Grand Cru Sillery Champagne by Francois Seconde

Popped to celebrate 22 years since The Editor moved to the UK. Grand Cru Sillery from François Secondé is another one of these Champagnes that use a perpetual reserve, this one started in 1982.

The notorious Champagne scribe Steven Pritchard worried me when we were talking about this just before I popped it. “I hope it is a reductive perpetual reserve rather than an oxidative solera!”, he terrified me by suggesting.

Let us find out!

Grand Cru Sillery Francois Seconde

Grand Cru Sillery NV (2018 base vintage), François Secondé

It is not oxidative – relief!

There is a lot of mushroom action going on here and it is very stony – scree slope chips type of action. This is quite appealing.

It also shows a lot of elegant and refined fruit, that is mainly of the candied orange and lemon peel character. This is a set of aromas I get from Roederer Collection 24x, so it seems fairly certain the this is the product of using a perpetual reserve.

I love these candied fruit aromas. They are both energetic and lively whilst showing mature complexity. Deee-lish.

There is a hint of fresh lemon and elderflower, but this is not the kind of nose that really shouts about its cepage. It is two thirds Pinot Noir and one third Chardonnay. When I asked The Editor what he thought about the cepage based on sniffing it he said, “It is hard to say… Mostly Chardonnay?” If he cannot say, it is difficult to tell.

Even with those mushroom and candied fruit aromas, this is a perfectly fresh nose. Good. Champagne should have some freshness.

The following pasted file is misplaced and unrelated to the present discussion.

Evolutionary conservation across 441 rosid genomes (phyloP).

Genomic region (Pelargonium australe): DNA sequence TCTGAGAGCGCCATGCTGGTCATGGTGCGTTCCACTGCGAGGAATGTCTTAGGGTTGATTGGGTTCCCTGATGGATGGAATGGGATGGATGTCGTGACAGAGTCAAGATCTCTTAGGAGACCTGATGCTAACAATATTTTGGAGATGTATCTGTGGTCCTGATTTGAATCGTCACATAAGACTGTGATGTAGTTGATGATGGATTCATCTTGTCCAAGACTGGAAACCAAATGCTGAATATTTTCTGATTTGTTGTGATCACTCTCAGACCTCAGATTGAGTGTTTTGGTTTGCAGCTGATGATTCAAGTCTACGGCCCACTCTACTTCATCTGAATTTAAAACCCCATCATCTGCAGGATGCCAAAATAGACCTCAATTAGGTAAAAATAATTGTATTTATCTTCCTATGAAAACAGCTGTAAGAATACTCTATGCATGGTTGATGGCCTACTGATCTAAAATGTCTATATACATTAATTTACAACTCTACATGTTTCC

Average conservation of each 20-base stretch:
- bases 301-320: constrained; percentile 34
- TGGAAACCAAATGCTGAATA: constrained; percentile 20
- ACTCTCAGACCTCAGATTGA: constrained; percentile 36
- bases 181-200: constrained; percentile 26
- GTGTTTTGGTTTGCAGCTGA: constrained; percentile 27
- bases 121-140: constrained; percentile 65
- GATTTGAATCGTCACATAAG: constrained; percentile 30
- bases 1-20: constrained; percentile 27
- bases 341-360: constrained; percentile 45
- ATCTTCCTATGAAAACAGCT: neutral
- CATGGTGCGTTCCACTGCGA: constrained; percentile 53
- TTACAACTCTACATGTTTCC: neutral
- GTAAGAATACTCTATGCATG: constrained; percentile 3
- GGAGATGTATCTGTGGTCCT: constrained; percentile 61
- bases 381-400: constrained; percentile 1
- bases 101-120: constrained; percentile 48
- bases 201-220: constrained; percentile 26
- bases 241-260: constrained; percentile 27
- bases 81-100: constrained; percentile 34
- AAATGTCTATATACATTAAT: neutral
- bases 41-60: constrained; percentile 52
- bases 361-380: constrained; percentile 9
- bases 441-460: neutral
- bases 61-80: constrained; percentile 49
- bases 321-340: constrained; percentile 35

Now there is more hint of the cepage on the palate. I get hints of cocoa from the Pinot and there are flavours of walnuts that I associate with Montage de Reims Chardonnay.

The main flavours are the delicious, candied fruit flavours. Mature and complex, yes, but very lively and energetic.

Indeed, for a fizz that has undergone malolactic fermentation it is bastarding-acidic. Yowch, this hurts, but pain is good with fizz. Up to a point – I can manage half a bottle of this easily enough.

There are more of those mushroom flavours. Rich, with just the slightest hint of earthiness to them.

That earth is nowhere near and upfront as stony, chipped rock characters. It seems to speak of a place very strongly. This adds to the complexity and, perhaps oddly, the freshy-hewn rock seems vivacious and fresh.

And it is fresh, there are lemon and elderflower flavours on show and all that acidity, man! I did not have tooth cavities before I drank this, but I might by my last glass!

Do not worry, though, it is quite harmonious, and we all brush our teeth like good little children before going to bed, don’t we?
That balance comes from a dynamic tension between the candied fruit, stoniness, fungal flavours and acid. Charles Atlas would be proud of how this keeps its extremities in equilibrium. There is such great vigour here.

OK, it is not as good as Roederer Collection, but then it is an Ayrton cheaper per pop (normal retail prices) and for that much, this is an enjoyable drink. If you have some it might be worth giving it a year or two in the cellar, I think it is good enough to merit that compliment. Good stuff.

Champagne Grand Cru Sillery back label

Champagne Grand Cru Sillery back label